CBS New York (con’t)
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NEW YORK (CBSNewYork/AP) – New York has become the 23rd state in the U.S. to authorize medical marijuana – though the state’s program is one of the nation’s most restrictive.
Gov. Andrew Cuomo signed the measure into law Saturday and held a formal signing ceremony in New York City on Monday to highlight the new law.
When the program gets up and running in about 18 months, patients with diseases including AIDS, cancer and epilepsy will be able to obtain nonsmokeable versions of the drug.
Instead, the drug must be ingested or administered through a vaporizer or oil base.
Cuomo, a Democrat, says prohibiting smokeable marijuana will help keep the drug out of the wrong hands.
The compromise was one of the final measures passed by lawmakers before they adjourned last month.
“This new law takes an important step toward bringing relief to patients living with extraordinary pain and illness,” Cuomo said in a news release Monday. “The legislation I am signing today strikes the right balance between our desire to give those suffering from serious diseases access to treatment, and our obligation to guard against threats to public health and safety. I applaud the lawmakers and advocates whose efforts over the past years were crucial in making medical marijuana a reality in New York State.”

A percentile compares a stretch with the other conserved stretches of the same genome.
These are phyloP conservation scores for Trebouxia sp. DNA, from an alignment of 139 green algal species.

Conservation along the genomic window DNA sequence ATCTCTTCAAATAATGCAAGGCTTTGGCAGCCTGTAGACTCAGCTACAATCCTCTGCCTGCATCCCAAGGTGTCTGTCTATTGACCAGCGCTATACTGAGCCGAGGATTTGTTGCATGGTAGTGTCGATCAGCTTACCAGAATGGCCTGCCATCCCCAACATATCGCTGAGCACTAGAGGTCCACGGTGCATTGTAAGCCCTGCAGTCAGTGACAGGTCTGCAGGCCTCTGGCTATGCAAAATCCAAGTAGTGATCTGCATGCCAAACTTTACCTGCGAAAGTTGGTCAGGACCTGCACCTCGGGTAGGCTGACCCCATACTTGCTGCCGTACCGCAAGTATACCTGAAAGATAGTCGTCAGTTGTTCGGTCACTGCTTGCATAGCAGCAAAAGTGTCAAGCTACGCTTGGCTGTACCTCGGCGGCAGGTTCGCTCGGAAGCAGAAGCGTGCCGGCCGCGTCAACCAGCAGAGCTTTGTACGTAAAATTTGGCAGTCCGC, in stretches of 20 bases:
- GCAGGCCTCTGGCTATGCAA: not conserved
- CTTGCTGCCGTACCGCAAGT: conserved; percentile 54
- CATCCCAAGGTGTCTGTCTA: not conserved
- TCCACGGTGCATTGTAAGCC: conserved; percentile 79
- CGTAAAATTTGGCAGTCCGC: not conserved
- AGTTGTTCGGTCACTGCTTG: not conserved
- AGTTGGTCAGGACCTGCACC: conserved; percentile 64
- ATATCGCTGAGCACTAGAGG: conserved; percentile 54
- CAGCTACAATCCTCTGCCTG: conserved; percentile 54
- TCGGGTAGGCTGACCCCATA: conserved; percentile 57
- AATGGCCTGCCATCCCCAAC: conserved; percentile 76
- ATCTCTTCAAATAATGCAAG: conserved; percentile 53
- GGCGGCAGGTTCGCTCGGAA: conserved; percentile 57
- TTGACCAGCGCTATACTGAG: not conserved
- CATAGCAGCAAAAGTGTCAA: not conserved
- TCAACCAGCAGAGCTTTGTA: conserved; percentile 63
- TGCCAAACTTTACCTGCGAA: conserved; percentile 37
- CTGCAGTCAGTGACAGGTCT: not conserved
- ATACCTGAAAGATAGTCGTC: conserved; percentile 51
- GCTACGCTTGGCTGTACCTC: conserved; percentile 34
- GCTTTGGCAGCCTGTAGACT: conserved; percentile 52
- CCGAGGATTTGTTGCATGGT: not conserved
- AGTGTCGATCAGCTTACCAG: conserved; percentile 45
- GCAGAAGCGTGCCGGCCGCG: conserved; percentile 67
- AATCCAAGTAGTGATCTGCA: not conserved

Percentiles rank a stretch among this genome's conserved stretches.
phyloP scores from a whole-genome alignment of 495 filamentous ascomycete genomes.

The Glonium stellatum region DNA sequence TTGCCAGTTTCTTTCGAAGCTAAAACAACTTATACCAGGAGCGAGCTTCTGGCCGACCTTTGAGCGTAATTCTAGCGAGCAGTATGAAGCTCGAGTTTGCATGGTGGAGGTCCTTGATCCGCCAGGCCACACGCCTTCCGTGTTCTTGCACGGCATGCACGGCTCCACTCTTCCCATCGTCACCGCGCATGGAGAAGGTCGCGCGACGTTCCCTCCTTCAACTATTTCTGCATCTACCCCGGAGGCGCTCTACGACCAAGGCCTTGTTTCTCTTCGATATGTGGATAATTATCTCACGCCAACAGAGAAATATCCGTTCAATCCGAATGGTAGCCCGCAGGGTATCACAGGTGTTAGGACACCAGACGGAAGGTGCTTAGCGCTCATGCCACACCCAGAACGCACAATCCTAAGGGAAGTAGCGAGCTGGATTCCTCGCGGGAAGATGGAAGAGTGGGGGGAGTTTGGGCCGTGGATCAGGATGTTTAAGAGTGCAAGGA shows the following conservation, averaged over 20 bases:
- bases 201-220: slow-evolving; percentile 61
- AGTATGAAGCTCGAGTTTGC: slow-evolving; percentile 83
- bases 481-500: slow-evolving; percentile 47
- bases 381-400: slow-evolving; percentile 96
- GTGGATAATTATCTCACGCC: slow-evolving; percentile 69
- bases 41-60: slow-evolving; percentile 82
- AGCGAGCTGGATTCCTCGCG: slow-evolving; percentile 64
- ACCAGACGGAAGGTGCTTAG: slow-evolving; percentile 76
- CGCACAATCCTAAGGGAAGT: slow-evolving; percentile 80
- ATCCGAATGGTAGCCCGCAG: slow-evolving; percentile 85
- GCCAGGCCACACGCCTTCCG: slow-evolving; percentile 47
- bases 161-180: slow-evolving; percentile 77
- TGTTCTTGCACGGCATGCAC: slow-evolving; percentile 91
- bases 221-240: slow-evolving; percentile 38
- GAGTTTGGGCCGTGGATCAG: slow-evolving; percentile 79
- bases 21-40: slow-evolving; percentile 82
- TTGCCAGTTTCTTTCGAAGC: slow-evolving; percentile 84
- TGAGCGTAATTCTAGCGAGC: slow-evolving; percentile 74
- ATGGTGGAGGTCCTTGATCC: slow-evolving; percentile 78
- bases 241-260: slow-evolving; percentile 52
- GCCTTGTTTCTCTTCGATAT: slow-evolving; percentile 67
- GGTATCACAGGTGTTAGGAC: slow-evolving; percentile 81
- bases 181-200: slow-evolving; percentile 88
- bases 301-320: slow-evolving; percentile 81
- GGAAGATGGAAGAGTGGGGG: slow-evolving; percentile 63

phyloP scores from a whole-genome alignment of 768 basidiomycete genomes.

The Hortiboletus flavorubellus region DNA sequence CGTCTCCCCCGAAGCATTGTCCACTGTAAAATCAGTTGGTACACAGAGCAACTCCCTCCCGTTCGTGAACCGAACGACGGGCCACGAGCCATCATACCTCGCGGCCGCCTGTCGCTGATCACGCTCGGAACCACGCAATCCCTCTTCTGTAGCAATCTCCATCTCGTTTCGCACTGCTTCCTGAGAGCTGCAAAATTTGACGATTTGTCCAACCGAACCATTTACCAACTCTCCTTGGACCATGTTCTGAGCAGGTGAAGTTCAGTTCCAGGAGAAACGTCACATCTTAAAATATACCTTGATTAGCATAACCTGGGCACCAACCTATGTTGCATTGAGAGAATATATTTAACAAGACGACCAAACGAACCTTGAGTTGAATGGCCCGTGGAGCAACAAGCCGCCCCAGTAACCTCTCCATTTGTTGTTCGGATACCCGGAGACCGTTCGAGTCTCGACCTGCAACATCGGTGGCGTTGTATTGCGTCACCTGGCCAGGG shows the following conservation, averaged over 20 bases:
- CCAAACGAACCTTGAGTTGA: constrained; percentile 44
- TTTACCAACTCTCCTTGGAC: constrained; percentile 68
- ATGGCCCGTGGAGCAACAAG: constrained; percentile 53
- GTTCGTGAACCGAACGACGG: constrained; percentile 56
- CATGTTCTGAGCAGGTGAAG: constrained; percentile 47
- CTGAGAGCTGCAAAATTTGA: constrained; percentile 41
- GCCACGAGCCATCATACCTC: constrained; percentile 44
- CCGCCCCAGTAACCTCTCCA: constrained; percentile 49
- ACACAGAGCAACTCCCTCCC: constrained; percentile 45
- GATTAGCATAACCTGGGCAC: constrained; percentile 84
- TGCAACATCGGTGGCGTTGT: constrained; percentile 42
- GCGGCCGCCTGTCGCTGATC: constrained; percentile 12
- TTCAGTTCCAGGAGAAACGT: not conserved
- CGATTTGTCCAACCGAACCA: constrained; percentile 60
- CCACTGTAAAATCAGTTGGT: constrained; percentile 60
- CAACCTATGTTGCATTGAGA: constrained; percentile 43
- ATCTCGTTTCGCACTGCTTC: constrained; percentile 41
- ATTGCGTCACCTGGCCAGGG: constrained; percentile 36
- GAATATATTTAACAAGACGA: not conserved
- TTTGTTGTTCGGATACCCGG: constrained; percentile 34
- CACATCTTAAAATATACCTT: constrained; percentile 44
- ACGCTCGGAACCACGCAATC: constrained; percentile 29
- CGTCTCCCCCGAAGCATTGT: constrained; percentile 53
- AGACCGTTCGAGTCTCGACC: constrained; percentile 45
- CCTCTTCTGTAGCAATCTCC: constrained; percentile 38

Under the law, the state will approve and regulate up to five businesses authorized to grow and distribute the drug. The operators could each have up to four dispensaries statewide.
“From this day forward New Yorkers will now have access to the same life-changing treatment that other patients across the country have had,” said state Sen. Diane Savino, D-Staten Island, who sponsored the legislation. “This is an historic victory for the countless health care professionals, physicians, advocates, families and patients who know that the safe and reliable use of medical marijuana is a sensible, compassionate course of treatment for debilitating illness and disease. I stand with the thousands of New Yorkers who now will no longer have to suffer needlessly through their courageous medical battles.”
Patients would get prescriptions from physicians approved by the state to participate in the program.
Patients who sell their prescribed marijuana could face a misdemeanor. Patients would be required to carry registration cards showing they are authorized to possess the drug and can be prescribed a maximum 30-day supply.
The governor could shut down theprogram if it does not work out.
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